There are a few other superstitions and rituals that I do but the most important one is how the remote is utilized. Only the volume can be changed. The position of the remote at the start of the game should remain until the end of it. If I’m holding the remote in my left hand, it will stay there (minus the commercials and intermissions) for the entire game.
If my finger is resting on a particular button when the Wild score, it will remain there. It is important for me to always be aware of what I’m doing, so that I don’t mess with a good thing.
How Have My Superstations Worked Out?
By now, you probably think that I’m off my rocker and you might be asking yourselves; how have my superstitions and rituals worked for my teams? Game six and seven worked like a charm as the Minnesota Wild came from behind in the series to defeat the Colorado Avalanche in OT of game seven at the Pepsi Center.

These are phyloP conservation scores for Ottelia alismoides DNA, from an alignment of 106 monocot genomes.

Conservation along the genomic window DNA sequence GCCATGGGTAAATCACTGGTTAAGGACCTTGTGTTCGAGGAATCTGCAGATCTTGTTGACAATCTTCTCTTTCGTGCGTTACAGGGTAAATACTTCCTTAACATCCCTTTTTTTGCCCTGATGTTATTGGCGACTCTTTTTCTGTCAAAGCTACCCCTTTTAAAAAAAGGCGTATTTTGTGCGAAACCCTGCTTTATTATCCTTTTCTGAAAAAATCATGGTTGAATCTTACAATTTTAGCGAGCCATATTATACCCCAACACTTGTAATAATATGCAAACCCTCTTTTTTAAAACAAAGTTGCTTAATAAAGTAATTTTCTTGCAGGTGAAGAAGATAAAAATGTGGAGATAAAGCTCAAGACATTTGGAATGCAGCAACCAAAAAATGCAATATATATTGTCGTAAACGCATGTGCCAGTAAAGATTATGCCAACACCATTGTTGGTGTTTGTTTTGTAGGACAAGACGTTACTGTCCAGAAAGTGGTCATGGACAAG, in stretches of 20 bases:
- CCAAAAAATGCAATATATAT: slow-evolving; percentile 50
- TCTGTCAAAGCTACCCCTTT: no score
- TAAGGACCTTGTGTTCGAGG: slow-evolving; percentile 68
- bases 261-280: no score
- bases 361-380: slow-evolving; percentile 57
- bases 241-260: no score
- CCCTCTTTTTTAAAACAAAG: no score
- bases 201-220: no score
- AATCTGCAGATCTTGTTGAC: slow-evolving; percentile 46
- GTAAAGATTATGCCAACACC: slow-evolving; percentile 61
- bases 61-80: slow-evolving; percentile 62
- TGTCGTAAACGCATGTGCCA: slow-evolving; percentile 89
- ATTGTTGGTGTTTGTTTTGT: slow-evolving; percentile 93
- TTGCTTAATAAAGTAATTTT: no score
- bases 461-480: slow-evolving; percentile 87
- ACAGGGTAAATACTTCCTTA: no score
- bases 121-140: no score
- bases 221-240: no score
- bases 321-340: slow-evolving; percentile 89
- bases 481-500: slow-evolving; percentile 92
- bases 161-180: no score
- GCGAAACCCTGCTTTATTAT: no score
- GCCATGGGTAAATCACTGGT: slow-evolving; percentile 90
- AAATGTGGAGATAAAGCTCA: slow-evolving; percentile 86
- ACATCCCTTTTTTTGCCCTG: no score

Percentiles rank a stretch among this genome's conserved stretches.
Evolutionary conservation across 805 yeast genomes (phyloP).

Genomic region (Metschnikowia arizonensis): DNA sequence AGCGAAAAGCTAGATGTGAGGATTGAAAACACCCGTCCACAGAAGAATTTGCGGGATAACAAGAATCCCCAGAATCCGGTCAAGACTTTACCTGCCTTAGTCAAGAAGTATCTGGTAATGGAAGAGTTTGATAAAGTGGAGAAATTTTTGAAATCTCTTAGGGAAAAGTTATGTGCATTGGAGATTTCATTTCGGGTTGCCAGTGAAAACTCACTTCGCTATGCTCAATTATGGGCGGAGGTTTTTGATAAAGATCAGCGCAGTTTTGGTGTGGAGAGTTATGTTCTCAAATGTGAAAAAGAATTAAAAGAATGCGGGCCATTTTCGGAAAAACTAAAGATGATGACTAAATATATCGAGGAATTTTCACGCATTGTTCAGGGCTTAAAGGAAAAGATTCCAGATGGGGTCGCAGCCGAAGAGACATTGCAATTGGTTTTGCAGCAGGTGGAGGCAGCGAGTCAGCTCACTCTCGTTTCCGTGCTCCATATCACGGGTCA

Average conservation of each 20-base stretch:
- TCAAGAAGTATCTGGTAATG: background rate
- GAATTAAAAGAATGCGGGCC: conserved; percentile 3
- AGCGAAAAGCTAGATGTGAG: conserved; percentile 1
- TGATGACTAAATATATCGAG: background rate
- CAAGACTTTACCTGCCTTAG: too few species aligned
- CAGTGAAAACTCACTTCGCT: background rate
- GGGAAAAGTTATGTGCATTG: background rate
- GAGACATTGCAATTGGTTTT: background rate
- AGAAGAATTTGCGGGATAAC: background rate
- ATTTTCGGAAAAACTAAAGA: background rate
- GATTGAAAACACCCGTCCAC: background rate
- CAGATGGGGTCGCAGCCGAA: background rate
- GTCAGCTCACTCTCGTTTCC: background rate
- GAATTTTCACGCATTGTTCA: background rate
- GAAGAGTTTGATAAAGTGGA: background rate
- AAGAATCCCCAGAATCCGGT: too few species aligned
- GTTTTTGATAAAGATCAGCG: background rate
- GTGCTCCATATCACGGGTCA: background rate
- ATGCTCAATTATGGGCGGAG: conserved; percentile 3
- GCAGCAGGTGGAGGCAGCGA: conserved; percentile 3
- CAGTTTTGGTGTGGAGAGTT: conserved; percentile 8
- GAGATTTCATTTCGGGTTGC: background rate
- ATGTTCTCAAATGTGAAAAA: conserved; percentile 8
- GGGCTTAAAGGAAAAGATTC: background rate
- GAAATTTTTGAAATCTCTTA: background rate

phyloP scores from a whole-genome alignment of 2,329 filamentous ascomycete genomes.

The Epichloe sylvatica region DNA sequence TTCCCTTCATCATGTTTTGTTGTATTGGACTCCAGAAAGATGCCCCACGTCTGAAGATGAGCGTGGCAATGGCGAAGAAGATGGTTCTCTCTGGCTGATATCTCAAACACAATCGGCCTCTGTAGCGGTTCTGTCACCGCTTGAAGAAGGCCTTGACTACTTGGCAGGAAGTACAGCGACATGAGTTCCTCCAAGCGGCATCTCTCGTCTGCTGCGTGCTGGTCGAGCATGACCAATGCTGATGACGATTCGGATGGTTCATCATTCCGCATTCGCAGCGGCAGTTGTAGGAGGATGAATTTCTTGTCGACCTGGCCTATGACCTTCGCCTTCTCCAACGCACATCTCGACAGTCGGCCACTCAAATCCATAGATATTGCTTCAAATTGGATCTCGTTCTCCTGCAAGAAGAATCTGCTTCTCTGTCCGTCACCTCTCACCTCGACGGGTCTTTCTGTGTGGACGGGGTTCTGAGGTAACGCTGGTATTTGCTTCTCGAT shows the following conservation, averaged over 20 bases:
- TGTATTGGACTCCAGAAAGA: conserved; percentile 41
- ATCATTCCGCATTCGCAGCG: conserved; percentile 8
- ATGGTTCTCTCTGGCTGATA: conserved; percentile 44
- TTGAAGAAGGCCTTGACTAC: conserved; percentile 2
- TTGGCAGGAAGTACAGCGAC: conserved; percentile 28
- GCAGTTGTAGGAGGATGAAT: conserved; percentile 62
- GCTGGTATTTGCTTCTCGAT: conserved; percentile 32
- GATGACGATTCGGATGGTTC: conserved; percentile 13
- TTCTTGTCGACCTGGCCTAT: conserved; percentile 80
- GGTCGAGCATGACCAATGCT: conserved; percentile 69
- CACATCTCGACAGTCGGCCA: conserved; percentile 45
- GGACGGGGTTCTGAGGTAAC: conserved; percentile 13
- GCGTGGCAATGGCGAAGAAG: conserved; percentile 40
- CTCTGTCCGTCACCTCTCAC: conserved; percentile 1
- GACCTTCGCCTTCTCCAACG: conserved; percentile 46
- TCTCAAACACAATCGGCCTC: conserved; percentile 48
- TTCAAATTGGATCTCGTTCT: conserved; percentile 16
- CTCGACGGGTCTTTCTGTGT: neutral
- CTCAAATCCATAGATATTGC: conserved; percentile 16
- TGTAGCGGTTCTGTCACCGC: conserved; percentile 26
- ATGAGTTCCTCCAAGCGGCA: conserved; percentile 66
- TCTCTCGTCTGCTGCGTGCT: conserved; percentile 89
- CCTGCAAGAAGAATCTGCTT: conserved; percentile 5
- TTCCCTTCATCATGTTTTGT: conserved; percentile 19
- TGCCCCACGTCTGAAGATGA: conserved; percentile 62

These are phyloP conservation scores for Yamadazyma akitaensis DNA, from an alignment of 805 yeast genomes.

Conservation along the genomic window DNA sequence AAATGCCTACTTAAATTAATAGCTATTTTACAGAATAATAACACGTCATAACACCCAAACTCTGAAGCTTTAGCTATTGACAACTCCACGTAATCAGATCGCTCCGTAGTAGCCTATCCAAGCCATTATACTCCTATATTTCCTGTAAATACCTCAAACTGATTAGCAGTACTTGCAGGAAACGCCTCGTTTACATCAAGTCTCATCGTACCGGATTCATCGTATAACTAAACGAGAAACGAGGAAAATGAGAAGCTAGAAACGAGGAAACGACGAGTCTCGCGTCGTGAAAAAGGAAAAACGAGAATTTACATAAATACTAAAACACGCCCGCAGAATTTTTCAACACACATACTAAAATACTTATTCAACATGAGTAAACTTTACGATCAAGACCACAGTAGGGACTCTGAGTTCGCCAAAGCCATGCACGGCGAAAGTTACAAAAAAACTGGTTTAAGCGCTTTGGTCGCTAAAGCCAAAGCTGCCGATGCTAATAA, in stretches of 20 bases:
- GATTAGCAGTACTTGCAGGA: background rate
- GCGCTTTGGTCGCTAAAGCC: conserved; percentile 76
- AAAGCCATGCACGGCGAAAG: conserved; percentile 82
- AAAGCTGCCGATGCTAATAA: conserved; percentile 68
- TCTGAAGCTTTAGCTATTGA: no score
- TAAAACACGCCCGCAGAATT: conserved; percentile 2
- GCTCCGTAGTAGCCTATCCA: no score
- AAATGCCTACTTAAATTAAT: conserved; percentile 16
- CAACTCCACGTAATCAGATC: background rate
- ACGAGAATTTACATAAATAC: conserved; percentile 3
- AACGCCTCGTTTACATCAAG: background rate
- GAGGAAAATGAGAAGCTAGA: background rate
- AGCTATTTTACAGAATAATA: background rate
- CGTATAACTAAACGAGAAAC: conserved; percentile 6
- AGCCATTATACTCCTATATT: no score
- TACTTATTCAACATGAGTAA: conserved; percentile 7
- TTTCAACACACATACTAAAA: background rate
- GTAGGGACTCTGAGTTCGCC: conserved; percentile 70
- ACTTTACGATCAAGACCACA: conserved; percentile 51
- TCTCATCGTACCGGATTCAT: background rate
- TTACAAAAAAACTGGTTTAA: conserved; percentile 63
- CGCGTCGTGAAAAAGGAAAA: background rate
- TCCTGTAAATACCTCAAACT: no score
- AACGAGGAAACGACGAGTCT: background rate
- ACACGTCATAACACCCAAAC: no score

The Wild also played well down the stretch, winning huge games in the last one and a half months. Because of the team’s great play, they were able to earn the seventh seed of the Western Conference.
The Minnesota Wild also went on a wild playoff run and defeated the Colorado Avalanche in OT of game seven to advance to the next round.
So I’m doing pretty well aren’t I. Well if you disregard the 10 seasons after 2003, my track record hasn’t been good at all but it’s not the fault of my rituals and superstitions. As any NHL head coach will tell you, it’s the players who take the ice and make the plays. The fact that they didn’t achieve success can’t be my fault, can it?
I can tell you that if I stop with my rituals and superstitions and the Wild lose, it will be my fault and I will blame myself. For the few times that my rituals have worked, it provides me with enough faith to continue. Some baseball players only have a 275 batting average but are considered good players. So I’m a good extra silent fan.